Date of Award
Doctor of Philosophy (PhD)
Dr. G. Knight
Fathers' rights groups have been highly visible in Ontario in trying to maintain fatherhood identity after divorce through the exercise of their lobby for joint custody. The fathers' right movement is attempting to influence conceptions of fatherhood as they relate to child custody. This dissertation examine the functions of the fathers' rights movement at two levels -- the subjective and the social. At the subjective level the movement provides its members with a rhetoric that helps them to maintain or reconstruct their fatherhood identity postdivorce. At the social level, the movement provides both a way to translate personal troubles into a social issues -- the biased and gendered nature of child custody and child support laws and practical assistance to men going through the process of divorce. The focus of the these then is on the threats to men's identity as fathers that accompany marital breakdown and divorce, and on the reactions of fathers' rightists to these identity threats. This dissertation based on: eighteen month of participant observation; interviews with twenty-eight fathers, and four women from four fathers' rights groups about their reasons for joining the group, their conceptualization of fatherhood and their opinions on joint custody. The concept of "role fragmentation" was developed to describe this particular type of identity transformation process. What can be drawn from this data is that the fathers' rights members are attempting to maintain their pre-divorce fatherhood identity. In addition, an interesting and important result of this work was the emergent description of fatherhood.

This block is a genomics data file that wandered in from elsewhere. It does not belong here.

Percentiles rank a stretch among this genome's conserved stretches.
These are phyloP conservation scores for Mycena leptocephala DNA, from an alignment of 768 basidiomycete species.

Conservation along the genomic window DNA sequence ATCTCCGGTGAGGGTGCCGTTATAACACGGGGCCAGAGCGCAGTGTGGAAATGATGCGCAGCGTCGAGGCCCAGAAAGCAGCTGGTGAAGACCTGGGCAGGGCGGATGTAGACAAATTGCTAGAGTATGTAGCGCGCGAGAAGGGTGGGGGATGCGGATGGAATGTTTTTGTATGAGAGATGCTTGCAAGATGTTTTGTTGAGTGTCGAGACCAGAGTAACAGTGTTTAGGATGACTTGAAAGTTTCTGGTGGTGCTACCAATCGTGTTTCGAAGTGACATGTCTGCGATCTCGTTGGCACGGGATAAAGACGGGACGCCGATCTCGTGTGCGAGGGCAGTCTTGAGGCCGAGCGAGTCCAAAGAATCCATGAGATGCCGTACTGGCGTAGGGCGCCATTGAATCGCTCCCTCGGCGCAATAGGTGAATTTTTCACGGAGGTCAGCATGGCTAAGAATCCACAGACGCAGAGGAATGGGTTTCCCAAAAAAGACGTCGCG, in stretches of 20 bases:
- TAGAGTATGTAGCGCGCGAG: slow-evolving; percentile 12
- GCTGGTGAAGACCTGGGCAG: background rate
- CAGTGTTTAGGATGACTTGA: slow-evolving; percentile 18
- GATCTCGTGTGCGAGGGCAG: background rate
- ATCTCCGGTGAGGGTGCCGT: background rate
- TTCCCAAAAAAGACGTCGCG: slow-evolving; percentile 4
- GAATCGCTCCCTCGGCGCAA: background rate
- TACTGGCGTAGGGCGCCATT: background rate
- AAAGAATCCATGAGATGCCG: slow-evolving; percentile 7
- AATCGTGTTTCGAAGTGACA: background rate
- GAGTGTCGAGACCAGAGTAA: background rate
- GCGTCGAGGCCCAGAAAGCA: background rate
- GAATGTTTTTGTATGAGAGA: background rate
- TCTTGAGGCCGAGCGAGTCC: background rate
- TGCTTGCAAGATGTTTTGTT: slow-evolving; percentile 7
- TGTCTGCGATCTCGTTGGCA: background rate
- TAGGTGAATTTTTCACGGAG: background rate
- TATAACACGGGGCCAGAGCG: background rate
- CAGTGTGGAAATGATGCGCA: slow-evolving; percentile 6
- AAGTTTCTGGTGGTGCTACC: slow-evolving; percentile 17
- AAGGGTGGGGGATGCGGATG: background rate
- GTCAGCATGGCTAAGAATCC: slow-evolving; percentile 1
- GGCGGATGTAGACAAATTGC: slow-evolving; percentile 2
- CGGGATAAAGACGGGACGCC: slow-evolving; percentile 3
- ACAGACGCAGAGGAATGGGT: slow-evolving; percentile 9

Bertoia, Carl Edward, "Identities Under Siege: The Fathers' Rights Movement" (1996). Open Access Dissertations and Theses. Paper 2269.